Brooklyn Boro

Estate lawyers flood Surrogate’s Court race with campaign contributions

June 20, 2019 Noah Goldberg

In the Brooklyn race for Surrogate’s Court judge, two of the three candidates have raked in contributions from estate lawyers whose business is handled in the court.

While the primary to replace or re-elect current judge Margarita López Torres is by no means a big-money race compared to others, such as the the Queens DA race, a Brooklyn Eagle review of pre-primary reports filed with the state’s Board of Elections shows that both incumbent López Torres and candidate Meredith Jones have taken in at least 35 percent of their donations from estate lawyers.

From left: Margarita López Torres, Meredith Jones, Elena Barron. Photos by Rob Abruzzese (left, right); courtesy of Meredith Jones (center)
From left: Margarita López Torres, Meredith Jones, Elena Barron. Photos by Rob Abruzzese (left, right); courtesy of Meredith Jones (center)

Surrogate’s Court is where the estates of the dead are handled, including any debates over wills. Estate lawyers represent family members in the Surrogate’s Court and argue their cases before the surrogate judge.

Related: Why surrogate judges matter: A voter’s primer

Donations from lawyers who have business before the court are not unique to Surrogate’s Court — in races for Civil Court too, local lawyers are big donors, and District Attorneys across New York have come under fire for taking donations from defense attorneys with cases before them.

“Lawyers and law firms — which have business before the courts — are normally donors to political campaigns. But what this does show is that we need to be looking at how we fund campaigns and who funds our civil courts,” said Susan Lerner, the executive director of Common Cause New York, a good government group.

Lerner noted that Surrogate’s Courts in New York City have been the center of corruption for decades. In 2005, Brooklyn’s Surrogate Michael Feinberg was kicked off the court after it was revealed that he appointed his law school friend to run the Public Administrator’s Office, and then “improperly awarded” that man millions of dollars, according to a New York Times article at the time.

López Torres, who has been one of the two surrogates in Brooklyn since her insurgent election in 2005, has taken in at least $18,300 from estate lawyers and law firms. That makes up 43 percent of her $42,471 total contributions. Jones raised a more modest sum of at least $3,400 from estate lawyers — but out of her contribution total of $9,400, that’s 35 percent.

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The third candidate in the race, Civil Court Judge Elena Baron, did not take in any money from estate lawyers, a review of her campaign filings showed. Baron was the only one of the three candidates rated as “not approved” to run Brooklyn’s Surrogate’s Court by the New York City Bar Association and the Brooklyn Bar Association because she declined to participate in their rating.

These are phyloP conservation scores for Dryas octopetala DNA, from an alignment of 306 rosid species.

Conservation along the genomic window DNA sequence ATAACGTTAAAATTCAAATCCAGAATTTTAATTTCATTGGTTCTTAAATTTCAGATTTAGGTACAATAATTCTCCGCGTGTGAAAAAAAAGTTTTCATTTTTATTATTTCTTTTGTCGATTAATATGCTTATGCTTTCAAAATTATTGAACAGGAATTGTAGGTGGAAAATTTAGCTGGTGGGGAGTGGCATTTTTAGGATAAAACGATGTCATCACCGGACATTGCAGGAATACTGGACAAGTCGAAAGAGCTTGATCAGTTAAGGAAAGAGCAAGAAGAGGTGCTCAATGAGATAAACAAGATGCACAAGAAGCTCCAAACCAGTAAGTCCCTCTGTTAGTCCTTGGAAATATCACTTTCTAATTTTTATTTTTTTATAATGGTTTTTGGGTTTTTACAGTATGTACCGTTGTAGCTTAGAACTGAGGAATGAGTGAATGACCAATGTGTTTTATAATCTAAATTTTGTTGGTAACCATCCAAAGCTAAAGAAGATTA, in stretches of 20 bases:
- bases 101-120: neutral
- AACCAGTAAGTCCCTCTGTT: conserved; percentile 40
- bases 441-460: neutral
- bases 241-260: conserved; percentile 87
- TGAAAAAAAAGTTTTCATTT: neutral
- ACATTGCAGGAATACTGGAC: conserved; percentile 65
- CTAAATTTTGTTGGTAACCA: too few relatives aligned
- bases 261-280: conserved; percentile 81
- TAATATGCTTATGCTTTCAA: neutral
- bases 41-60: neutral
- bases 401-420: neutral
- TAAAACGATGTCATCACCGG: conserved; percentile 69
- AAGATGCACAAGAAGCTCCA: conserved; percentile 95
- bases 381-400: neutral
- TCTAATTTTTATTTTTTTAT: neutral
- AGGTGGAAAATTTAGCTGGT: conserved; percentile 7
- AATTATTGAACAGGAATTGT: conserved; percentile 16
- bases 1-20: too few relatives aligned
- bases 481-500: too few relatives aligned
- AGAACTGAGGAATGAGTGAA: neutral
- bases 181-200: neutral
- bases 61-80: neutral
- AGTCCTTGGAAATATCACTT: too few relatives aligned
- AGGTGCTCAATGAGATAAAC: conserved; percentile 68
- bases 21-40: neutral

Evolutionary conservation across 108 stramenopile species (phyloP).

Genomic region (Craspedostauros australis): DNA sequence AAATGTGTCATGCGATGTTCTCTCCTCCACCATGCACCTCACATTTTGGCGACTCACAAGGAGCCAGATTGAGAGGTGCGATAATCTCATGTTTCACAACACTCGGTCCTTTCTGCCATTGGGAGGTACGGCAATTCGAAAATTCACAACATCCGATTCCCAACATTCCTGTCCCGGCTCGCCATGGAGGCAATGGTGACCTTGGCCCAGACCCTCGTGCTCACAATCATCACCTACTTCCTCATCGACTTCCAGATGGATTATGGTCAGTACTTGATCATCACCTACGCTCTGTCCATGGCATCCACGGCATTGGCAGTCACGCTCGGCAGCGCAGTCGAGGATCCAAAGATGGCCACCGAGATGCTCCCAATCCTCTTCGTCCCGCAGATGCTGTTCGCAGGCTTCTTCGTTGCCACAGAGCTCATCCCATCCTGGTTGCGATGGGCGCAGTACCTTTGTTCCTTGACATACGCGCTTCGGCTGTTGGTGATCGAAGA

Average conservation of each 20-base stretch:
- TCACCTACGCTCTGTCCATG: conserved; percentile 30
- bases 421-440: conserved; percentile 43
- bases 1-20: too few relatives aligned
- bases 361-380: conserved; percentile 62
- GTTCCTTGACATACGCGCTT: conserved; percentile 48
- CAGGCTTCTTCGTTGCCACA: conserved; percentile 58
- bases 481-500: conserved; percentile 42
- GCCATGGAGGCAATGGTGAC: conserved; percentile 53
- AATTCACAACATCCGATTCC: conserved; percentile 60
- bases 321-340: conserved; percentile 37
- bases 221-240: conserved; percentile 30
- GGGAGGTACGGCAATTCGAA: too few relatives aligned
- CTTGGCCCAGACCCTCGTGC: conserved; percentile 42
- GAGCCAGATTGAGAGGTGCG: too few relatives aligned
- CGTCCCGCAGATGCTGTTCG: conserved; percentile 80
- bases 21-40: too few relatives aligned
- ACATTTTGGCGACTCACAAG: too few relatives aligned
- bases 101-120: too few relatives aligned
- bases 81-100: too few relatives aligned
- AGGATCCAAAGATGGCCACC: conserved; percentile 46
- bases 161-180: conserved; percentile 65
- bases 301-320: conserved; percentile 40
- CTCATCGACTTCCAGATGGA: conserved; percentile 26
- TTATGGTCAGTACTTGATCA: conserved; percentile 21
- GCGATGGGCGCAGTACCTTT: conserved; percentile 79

“Baron’s extensive experience in civil matters that come before the court is independent of the Surrogate’s Court, political machines and the lawyers that practice before the surrogate court,” said Gary Tilzer, who is running Baron’s campaign.

Some estate lawyers donated to both López Torres and Jones. Brooklyn estate lawyer Michael Kaplan gave $250 to López Torres and $200 to Jones, while another estate lawyer, Ira Kopito, who used to be associate counsel to the public administrator, gave $250 to both.

Both López Torres and Jones say they do not know who their campaign donors are, citing a rule that bars judicial candidates from ascertaining the identities of contributors.

A judicial candidate may attend his/her own fund-raising event and may actually see and acknowledge individuals in attendance, but the identities of those who contribute to a judicial candidate’s campaign should otherwise be kept from the candidate,” the rule states.

That information, however, is publicly available and easily accessible online.

Jones said she is glad that people are donating to her campaign, saying it means the estate lawyers think she will do a good job.

“I’m happy people have confidence in me to be willing to donate, but I don’t know they are,” Jones told the Eagle.

She has no problem with people donating who have business before the court, she said.

James Brennan, a former Brooklyn assemblymember working on López Torres’ campaign, said that about two-thirds of the incumbent’s campaign money is being self-funded by her and her husband. He also noted that López Torres does not know the identities of her contributors.

Lawyers have also made up the vast majority of donations in Brooklyn’s Civil Court race between Edward King and Bernadette Neckles. King took in 74 percent of his nearly $4,700 from lawyers, and Neckles took 85 percent of her $3,400 from lawyers.

Update (8:30 p.m.): This article was update to reflect that Elena Baron declined to participate in the ratings system of the Brooklyn Bar Association and New York City Bar Association. 

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